The other fairly sizeable thing was the featuring of three different big-bale movers via a team and forecart. We declared them all as "winners" in the Cumberland Contest. There was no "law" that said we couldn't hand out a check and a blue ribbon to three people instead of just one. We made up the rules and decided that all three were winners-and all three rigs were just a bit different. The farmer-engineers were L.O. White, Havana, Arkansas; George Conrad, Huron, South Dakota; and Willard and Wallace Olson, Oldsburg, Kansas. Our great friend, the late Lyle Bare, was in charge of the Cumberland Contest. And he was a fairly accomplished tinkerer himself. It takes one to appraise one and we felt real comfortable with Lyle handling that Cumberland thing.

We touched on the circus parade held July 4, 1980, in Baraboo, Wisconsin, in this 25 years ago column in the last issue. We should also mention the big "Reunion Of The 40" held at Allegan, Michigan. It was called the "last roundup" of the 40-horse hitch, first put together in 1972 for the Schlitz 4th of July Circus Parade in Milwaukee. Well, civil unrest-in part anyhow, put an end to the great Milwaukee parades. Sponsor fatigue might have played a role, too. But the horse community had withdrawal pains for years. It missed Milwaukee on the 4th.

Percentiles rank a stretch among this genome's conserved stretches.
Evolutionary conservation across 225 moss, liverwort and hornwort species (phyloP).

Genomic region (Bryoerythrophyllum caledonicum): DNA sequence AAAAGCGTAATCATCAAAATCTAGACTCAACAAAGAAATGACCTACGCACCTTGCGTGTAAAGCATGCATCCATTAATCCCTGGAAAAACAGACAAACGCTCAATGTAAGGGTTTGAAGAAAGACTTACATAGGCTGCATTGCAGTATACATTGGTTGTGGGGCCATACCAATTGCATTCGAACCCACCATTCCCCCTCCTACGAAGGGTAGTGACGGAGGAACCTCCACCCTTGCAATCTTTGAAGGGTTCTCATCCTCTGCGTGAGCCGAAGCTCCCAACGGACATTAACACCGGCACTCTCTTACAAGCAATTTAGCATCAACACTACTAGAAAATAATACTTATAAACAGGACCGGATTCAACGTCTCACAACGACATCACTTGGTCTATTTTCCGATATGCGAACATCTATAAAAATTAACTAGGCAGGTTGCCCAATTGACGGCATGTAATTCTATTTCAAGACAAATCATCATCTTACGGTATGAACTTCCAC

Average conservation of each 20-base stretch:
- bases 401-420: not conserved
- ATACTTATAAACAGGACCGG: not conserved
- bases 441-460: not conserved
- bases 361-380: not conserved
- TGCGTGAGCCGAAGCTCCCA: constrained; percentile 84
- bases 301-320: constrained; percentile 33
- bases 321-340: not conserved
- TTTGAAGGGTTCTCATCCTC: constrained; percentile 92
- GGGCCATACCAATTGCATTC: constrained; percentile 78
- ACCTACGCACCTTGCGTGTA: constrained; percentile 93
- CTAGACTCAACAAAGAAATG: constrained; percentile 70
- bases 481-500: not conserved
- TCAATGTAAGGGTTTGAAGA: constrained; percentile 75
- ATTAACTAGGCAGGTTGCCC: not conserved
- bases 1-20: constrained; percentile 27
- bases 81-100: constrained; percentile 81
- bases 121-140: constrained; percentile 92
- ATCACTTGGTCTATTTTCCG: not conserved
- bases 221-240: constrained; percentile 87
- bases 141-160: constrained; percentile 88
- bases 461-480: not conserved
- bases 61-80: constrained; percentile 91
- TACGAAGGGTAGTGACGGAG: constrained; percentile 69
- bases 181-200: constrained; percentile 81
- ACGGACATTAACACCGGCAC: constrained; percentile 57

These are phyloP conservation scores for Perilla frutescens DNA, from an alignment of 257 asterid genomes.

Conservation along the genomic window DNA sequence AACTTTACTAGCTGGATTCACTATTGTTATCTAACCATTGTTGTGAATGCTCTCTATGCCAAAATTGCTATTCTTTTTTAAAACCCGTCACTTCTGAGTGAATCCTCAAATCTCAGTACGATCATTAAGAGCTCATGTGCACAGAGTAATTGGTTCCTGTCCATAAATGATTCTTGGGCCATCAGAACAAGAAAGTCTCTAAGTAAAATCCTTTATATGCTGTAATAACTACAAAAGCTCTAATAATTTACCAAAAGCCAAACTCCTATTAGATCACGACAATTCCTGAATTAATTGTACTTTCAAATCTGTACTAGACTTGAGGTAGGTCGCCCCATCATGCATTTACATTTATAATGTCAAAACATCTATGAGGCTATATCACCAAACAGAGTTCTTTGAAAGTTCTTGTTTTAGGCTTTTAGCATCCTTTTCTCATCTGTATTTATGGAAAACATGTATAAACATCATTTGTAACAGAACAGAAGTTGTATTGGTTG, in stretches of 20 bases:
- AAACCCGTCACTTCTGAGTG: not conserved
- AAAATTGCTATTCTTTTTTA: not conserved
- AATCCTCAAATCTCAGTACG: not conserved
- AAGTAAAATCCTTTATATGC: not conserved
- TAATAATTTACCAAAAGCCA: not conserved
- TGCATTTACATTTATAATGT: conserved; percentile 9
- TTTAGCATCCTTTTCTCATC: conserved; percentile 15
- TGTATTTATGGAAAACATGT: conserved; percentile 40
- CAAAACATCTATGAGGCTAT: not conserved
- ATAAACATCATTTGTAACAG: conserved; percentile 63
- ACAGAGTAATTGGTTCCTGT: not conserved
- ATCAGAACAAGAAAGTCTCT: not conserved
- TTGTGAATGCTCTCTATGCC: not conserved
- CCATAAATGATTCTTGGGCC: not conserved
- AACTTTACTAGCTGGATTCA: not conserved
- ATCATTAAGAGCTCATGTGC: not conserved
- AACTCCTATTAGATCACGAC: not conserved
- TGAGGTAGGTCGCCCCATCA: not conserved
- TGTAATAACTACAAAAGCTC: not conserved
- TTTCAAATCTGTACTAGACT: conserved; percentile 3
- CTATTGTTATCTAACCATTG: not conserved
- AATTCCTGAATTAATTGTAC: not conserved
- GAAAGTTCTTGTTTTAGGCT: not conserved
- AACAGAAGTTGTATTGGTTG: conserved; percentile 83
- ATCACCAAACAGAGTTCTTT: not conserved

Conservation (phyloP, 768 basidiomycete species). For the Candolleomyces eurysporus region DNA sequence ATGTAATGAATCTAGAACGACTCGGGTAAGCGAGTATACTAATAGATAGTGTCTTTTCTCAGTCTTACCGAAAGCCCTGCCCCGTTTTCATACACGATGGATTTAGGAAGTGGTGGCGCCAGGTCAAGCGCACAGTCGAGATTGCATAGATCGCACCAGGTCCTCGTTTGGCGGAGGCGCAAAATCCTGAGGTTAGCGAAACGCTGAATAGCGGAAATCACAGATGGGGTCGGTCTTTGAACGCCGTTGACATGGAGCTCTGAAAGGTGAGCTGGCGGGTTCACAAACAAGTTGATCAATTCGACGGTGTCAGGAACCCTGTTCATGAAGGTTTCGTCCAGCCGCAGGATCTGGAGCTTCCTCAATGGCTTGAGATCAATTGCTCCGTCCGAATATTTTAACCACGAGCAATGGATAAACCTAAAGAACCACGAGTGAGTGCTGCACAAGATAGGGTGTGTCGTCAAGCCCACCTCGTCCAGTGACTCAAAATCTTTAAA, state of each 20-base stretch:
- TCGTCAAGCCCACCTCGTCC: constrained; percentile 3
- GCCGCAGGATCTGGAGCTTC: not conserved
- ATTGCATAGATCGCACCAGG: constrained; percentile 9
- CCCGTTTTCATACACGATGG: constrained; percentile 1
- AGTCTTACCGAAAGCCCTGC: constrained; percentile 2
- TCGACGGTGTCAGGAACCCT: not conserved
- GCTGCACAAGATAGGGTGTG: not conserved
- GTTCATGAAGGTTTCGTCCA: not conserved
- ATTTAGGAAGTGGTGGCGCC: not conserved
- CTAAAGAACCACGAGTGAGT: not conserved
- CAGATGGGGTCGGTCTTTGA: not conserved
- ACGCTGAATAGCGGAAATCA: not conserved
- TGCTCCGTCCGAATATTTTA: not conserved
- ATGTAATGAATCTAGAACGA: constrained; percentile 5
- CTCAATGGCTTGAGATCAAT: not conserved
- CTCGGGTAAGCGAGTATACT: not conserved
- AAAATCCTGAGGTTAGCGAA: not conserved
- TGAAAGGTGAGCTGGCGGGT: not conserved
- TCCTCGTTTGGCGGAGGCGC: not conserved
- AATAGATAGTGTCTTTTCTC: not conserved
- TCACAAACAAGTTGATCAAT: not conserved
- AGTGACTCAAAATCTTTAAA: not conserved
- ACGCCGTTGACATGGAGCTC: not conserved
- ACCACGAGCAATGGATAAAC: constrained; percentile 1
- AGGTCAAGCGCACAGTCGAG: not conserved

Anyhow, the 40 was dispersed on a blizzardy day in December 1977. Roy Rieman, Milwaukee publisher, purchased four of the horses and twenty sides of harness and proceeded to organize reunions of the "40" at the Agricultural Hall of Fame near Bonner Springs, Kansas, in 1978 and '79. And that was supposedly that.

But Jim Chestnut, dairyman and Belgian horseman (who also had a pair out of the 40) started beating the drum for one last reunion to be held at his hometown. With the help of folks at Farm & Ranch Magazine and the Sparrows, he pulled it off. And you know what (sounds like Grandson Henry-"you know what?") about 50 horses showed up along with thousands of people. This raises the question of how can 50 horses show up for a 40-horse reunion? That's easy. They came and went in the hitch. Some were in the hitch for years, others for one season, and, I suppose, a few for about fifteen minutes.

And that, folks, is the latest news from our DHJ issue of 25 years ago this fall.